Bank branch “not dead” says report – but banks must be more mobile
Mobile banking may be on the rise around the world but the bank branch is not dead, according to new research by IT firm GFT Technologies.
The study gathered responses from 894 individuals in Brazil, Germany, Spain, the UK and US and asked questions about how they used mobile banking, bank branches and how they imagined the future of banking.
The results showed stark differences between countries. The biggest users of mobile banking were in Spain and Brazil, where 63% and 62% respectively said they would use it. Germany was the most cautious about the new technology, where only 26% of respondents would use it. 58% of Germans responded ‘no’ to mobile banking, while only 11% of people in Spain thought the same.
More people in the US (47%) said they would use mobile banking than in the UK (38%). The UK and US had similar levels of resistance to mobile banking at 33% and 30% respectively, while some 29% of people in the UK answered ‘maybe’ compared to 22.5% in the US. Overall, GFT Technologies estimates that one billion people will be using mobile banking by 2017.
The report concluded that banks should focus on improving their mobile banking strategy, and should ensure that their apps work on Apple iOS and Android phones, as well as Windows phones. It also suggested that there will be a need to support multiple customer service delivery channels – including bank branches – for some time to come.
“The bank branch is an important part of the banking service universe in the customer’s mind; that importance should not be underestimated in the rush to mobile,” warns the report. “Bank branches are not dead; customers still expect banks to have a physical presence to handle big-ticket transactions that they may not trust mobile banking apps to carry out at this time.”
Also worthy of note is the advice to ensure that bank branches meet the needs of the 21st century client, which means providing an interactive experience that is “as much about entertainment as it is about banking”. The tools to make that a reality consist of widescreen TVs, interactive touch-screen displays, availability of iPads and other interactive smart devices. The idea is that most simple teller transactions are being automated, while the branch itself will then evolve into more of a ‘financial advice centre’ for handling more complex interactions.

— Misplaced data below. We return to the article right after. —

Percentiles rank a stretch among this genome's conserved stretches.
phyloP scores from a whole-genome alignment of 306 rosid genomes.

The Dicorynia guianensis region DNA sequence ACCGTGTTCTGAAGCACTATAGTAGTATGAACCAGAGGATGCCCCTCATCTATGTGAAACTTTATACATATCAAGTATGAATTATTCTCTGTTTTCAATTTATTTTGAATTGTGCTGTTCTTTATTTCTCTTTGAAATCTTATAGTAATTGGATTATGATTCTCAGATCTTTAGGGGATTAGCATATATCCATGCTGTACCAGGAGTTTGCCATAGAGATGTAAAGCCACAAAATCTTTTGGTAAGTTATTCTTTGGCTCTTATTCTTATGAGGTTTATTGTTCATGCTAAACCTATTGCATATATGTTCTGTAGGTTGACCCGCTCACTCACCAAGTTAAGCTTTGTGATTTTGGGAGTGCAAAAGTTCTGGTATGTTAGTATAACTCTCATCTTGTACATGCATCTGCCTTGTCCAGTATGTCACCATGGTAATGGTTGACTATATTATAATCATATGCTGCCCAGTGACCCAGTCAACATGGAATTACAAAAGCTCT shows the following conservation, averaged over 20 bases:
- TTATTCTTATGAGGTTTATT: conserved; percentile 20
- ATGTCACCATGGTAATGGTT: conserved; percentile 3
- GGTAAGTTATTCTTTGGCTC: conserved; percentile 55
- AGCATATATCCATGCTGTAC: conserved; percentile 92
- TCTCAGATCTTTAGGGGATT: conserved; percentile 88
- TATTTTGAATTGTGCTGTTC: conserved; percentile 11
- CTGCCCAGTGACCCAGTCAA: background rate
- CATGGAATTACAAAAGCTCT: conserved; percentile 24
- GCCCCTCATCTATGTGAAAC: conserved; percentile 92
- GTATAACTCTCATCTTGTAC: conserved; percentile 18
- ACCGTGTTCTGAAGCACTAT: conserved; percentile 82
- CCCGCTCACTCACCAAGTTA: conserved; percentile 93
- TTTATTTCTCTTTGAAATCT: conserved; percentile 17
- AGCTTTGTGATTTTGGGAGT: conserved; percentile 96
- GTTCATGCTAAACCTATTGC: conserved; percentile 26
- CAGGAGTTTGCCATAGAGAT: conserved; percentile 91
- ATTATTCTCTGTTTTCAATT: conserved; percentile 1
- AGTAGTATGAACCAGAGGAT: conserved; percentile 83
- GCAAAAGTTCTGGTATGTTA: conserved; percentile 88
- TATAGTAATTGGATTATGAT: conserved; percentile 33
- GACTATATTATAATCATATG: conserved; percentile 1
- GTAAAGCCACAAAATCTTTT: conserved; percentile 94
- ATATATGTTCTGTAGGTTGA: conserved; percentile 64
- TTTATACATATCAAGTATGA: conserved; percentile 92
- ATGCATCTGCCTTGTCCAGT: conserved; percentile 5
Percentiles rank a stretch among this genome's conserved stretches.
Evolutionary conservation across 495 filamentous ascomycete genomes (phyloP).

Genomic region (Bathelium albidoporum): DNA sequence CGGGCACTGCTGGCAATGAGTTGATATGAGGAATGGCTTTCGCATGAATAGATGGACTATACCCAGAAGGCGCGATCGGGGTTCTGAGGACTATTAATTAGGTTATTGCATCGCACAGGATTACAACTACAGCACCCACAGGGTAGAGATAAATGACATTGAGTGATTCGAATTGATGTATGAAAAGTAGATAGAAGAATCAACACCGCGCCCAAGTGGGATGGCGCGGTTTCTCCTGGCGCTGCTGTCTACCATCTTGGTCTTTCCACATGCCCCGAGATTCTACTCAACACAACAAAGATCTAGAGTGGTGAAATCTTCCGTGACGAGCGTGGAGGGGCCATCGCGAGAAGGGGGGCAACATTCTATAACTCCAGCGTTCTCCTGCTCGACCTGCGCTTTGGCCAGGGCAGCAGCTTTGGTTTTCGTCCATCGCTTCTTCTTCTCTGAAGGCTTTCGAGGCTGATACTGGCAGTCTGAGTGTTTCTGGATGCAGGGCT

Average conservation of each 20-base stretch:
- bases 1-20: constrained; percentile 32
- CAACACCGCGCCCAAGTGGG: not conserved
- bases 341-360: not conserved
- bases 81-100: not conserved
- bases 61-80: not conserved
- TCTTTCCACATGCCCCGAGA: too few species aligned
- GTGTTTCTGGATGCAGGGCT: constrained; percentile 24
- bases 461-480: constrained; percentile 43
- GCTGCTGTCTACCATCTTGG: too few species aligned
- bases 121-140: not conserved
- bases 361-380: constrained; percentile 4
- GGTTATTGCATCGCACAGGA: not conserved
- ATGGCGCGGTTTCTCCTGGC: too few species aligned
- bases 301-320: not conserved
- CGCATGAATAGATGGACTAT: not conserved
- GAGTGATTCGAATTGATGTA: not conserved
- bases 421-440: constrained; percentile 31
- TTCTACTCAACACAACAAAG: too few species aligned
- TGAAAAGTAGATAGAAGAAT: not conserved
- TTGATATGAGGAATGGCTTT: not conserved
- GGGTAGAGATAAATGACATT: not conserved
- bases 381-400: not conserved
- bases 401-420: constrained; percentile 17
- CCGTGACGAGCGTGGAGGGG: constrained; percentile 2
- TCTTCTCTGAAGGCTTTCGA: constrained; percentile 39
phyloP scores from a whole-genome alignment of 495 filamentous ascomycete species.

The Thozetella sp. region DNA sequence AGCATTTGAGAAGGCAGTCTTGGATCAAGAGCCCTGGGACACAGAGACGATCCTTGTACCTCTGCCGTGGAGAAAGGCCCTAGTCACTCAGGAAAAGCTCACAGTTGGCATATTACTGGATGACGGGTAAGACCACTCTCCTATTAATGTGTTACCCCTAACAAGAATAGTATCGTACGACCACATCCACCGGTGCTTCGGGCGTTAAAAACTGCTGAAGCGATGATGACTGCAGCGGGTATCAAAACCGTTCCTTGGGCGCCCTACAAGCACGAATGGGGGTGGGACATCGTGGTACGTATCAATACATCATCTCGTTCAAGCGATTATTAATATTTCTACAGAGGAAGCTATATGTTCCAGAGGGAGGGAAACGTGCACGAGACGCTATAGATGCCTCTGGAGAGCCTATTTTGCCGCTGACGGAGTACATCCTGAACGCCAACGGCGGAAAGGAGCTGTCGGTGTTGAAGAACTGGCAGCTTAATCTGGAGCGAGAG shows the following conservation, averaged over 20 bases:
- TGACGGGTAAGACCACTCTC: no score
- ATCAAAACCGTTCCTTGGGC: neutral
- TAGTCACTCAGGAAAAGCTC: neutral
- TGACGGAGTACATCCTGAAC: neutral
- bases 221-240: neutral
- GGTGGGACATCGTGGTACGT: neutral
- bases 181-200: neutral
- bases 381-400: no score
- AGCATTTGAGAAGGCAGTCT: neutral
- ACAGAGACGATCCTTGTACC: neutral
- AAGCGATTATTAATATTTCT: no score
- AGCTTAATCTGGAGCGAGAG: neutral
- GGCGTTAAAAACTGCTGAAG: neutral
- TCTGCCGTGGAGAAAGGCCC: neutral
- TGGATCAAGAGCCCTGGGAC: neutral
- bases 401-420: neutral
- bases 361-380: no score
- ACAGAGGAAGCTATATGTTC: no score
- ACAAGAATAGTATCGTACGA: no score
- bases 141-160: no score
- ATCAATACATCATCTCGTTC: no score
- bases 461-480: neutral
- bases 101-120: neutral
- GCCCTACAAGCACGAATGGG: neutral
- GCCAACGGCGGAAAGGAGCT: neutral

Some banks have already taken this advice to heart. ING Direct’s “banking café” concept in San Francisco in the US is a good example. According to GFT, the bank added physical locations to its original online- and phone-only banking services. These are cafés where every staff member is trained to make lattes, answer questions about current accounts and mortgages, and work the call centre on the top floor. Instead of a teller’s window, there’s a bar that offers coffee, pastries, sandwiches and salads. While there is an ATM on site, staff cannot take or dispense cash for banking purposes, but they will help customers open an account. ING has estimated that opening a café in an area typically leads to a 10% increase in the number of customers opening an account with the bank.
The document added that customers are more comfortable talking directly with humans for high-volume and long-term investment strategies such as credits or buying a house. As a result, it recommends that banks may wish to consider segmenting those customers not requiring advisory or other branch-based services into a mobile-only environment, enabling them to reduce but not eliminate branches.
“Transactions via mobile devices are significantly cheaper than in-branch transactions and even a little cheaper than online transactions, but they don’t provide the level of personal interaction available in a branch banking environment; mobile and online environments as a whole are less conducive to personal relationship development between banks and their clients, even when video conferencing is available,” notes the report. “Many banking customers – including younger customers – prefer to discuss personal financial and investment decisions face to face, as such interactions introduce a level of customer care that is simply not possible via electronic means.”